Sitting in Digital Media, a class offered by art teacher Tyler Fewell, senior Dana Kistler was focused more on the work at hand until prompted by a question: would anyone join a board game club?
Piquing her interest, she signed up, diving headfirst into a new idea—one completely new for the school—with no experience.
“[Fewell] started going around and asking people if [anyone] just [wanted] to join the tabletop club—tabletop board games,” Dana said. “I, of course, was like, ‘I’m not doing anything.’ And he’s like, ‘We need ambassadors.’ And I was like, ‘[senior] Elle [Ohlman and I] should be some ambassadors,’ and it was just really fun.”
From that moment on in class and forward, Dana found herself in the position of ambassador alongside Elle for this board game club simply by showing interest. In her own words, she’s the “face of the club” as it starts up. With two meetings down, the club—named Table Toppers—started off without a hitch.
While just an ambassador, Dana helps to direct Table Toppers with Elle and Fewell, creating a group dynamic in the club.
“I think it’s more of like a group [leading],” Dana said. “We all just get together, we play like certain parts, and we volunteer for like leadership and whatnot. But it [is] definitely Fewell that leads it. I kind of get the word out there I guess, and Elle does too.”
Fewell became the advisor and dubbed “leader” of this game-based club when the school’s social worker brought it to his attention through an email. Following up with that email, Fewell organized the foundation of the club, polling his classes.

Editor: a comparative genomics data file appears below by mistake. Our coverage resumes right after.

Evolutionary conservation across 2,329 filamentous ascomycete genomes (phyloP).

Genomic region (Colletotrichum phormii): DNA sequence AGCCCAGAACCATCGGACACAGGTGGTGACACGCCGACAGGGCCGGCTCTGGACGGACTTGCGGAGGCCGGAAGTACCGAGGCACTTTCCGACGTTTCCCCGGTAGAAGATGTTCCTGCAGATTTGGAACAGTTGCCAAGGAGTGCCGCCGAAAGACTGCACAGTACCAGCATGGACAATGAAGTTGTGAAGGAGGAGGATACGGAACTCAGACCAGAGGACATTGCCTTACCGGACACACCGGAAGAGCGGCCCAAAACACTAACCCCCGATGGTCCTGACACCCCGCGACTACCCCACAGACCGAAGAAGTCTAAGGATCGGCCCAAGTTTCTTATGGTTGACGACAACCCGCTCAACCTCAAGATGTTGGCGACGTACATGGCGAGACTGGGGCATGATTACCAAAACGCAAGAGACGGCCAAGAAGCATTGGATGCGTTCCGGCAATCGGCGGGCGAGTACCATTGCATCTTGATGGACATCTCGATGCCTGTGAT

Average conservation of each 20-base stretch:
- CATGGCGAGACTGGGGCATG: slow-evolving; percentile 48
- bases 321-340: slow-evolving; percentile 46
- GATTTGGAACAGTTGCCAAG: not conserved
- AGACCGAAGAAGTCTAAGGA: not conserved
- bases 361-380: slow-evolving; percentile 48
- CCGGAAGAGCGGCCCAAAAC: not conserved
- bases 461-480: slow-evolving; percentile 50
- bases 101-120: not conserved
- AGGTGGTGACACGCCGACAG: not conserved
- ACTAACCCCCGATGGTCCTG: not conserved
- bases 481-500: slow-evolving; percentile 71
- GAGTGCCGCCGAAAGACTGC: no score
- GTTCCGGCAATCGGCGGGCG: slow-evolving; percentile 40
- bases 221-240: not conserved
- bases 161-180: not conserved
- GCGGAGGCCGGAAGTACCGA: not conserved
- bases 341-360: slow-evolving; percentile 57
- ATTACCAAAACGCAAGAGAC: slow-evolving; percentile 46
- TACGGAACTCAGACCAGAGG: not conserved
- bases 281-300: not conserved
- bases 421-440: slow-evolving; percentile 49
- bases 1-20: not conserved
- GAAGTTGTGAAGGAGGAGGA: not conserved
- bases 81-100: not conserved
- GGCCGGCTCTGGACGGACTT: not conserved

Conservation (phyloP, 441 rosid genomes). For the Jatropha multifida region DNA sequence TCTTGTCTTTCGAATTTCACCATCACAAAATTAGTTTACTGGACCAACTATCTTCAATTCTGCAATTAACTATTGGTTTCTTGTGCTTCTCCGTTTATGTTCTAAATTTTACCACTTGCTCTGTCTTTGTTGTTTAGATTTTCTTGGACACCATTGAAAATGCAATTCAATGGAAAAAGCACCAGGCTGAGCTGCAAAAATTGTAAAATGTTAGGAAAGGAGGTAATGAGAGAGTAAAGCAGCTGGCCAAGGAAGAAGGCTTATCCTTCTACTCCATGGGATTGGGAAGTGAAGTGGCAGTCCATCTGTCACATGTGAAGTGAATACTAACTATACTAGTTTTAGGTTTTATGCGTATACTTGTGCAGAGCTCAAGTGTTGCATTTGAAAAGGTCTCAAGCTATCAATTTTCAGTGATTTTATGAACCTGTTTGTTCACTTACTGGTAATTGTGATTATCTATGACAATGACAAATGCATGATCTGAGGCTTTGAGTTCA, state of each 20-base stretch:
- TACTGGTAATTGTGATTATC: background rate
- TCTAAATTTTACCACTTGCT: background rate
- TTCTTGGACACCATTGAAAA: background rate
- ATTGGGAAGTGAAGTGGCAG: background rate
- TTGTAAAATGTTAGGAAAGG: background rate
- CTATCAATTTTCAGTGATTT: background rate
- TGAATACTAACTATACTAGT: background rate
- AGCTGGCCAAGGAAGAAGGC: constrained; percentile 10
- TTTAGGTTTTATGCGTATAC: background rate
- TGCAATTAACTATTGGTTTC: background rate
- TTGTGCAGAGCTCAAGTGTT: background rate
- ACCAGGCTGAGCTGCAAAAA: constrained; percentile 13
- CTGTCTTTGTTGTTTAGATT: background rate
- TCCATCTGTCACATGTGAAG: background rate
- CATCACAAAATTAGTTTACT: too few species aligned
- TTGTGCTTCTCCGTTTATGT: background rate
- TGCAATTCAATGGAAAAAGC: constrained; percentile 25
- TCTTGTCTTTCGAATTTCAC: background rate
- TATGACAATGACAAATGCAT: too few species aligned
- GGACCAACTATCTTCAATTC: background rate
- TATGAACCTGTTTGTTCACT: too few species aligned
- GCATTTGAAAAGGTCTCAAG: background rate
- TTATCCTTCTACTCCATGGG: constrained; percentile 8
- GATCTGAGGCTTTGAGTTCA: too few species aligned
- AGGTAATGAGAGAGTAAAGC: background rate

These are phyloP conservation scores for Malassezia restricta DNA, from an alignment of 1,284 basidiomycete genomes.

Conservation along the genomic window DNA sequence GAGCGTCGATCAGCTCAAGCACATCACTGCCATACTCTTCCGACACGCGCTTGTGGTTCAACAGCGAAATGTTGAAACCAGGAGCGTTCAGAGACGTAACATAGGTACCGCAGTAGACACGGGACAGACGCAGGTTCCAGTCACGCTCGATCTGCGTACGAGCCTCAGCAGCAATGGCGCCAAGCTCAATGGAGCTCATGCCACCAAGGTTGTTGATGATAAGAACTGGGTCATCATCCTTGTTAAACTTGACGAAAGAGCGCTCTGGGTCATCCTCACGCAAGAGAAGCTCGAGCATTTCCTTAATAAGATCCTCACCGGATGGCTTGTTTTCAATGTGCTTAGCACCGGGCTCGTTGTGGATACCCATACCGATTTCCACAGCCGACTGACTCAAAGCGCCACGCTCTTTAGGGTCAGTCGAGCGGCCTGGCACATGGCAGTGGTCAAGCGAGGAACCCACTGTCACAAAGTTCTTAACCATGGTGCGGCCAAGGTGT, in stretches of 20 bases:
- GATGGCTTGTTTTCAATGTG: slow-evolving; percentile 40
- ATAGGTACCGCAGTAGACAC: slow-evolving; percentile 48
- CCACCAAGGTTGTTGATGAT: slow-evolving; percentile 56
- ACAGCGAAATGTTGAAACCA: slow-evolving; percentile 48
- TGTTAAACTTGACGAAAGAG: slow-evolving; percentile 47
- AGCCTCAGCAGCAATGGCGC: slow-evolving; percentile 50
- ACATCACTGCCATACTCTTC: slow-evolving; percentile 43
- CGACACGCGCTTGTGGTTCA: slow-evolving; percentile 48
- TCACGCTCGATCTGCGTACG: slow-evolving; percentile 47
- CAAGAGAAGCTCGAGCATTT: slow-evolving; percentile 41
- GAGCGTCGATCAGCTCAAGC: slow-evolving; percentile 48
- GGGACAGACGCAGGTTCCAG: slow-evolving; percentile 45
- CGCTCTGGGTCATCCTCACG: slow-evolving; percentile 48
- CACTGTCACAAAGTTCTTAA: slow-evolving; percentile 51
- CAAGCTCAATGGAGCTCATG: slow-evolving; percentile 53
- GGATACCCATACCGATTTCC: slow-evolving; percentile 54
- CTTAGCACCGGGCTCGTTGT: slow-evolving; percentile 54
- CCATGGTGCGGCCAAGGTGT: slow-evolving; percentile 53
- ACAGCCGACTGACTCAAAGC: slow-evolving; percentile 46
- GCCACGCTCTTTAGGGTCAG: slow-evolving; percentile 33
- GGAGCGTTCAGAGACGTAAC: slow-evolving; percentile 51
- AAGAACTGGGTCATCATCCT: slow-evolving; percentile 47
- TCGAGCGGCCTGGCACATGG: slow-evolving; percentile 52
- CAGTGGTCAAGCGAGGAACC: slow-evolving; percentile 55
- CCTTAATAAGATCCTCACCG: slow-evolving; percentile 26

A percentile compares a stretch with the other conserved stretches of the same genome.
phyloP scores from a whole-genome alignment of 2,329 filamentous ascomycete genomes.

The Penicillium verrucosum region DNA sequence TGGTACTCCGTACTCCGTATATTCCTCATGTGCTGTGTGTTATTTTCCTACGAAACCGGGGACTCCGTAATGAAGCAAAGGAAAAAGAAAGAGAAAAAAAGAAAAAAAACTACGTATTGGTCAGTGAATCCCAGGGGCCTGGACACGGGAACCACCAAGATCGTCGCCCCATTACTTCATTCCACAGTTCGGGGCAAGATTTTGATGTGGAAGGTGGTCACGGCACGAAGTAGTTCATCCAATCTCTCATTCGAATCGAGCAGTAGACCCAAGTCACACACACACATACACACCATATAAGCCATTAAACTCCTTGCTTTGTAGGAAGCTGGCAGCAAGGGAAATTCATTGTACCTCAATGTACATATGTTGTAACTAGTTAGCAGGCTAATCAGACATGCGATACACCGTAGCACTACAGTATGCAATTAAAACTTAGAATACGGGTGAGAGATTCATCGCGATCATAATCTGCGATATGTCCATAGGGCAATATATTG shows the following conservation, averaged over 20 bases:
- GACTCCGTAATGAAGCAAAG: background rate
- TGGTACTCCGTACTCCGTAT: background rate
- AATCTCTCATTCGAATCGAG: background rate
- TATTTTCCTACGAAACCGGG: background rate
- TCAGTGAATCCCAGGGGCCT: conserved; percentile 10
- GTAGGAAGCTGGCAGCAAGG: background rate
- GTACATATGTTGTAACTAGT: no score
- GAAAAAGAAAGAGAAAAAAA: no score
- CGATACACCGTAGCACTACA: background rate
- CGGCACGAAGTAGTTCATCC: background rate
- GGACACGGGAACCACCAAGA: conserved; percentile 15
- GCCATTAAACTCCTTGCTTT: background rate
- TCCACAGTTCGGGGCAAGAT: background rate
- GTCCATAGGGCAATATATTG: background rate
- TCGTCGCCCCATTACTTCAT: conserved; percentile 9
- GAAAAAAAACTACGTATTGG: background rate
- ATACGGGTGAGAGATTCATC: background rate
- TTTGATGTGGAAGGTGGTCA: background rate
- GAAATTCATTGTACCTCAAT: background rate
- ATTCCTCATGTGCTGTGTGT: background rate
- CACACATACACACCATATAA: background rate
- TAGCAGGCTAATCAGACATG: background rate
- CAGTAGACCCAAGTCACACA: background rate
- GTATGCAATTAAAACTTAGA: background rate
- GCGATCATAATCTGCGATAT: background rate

Eventually, and rather quickly, Fewell found people like Dana who were interested in the club and brought to life Table Toppers, an after-school club that meets every Thursday in the art room. Focusing completely on board games, the hour contains a myriad of things to do as long as the attendees bring their own games. The hour-long meeting is just stress-free, something Fewell believes makes the club what it is.
“I would say it is different in that it is definitely more like fun and entertainment based, I guess,” Fewell said. “So I think for the most part most of the other clubs are something that I think people join to serve or to learn more about a subject they’re already learning about in school or to put something on their, you know, college applications or something like that. [The Table Toppers club] is kind of exclusively just to have fun; it’s to play board games.”
This simplicity in just board games helps Table Toppers to stand out among the extensive collection of clubs at FHC. There’s no special skill needed unless you know a Connect Four trick or hobby required to participate in this club. As Fewell puts it, “Just show up with a board game, come out, play, and hang out,” making the fun available to anyone interested.
And within the seemingly endless stream of homework and studying students deal with, they have the opportunity to sit down and enjoy themselves for an hour in a stress-free, all-vibes zone, something that everyone needs, and Fewell recognizes that.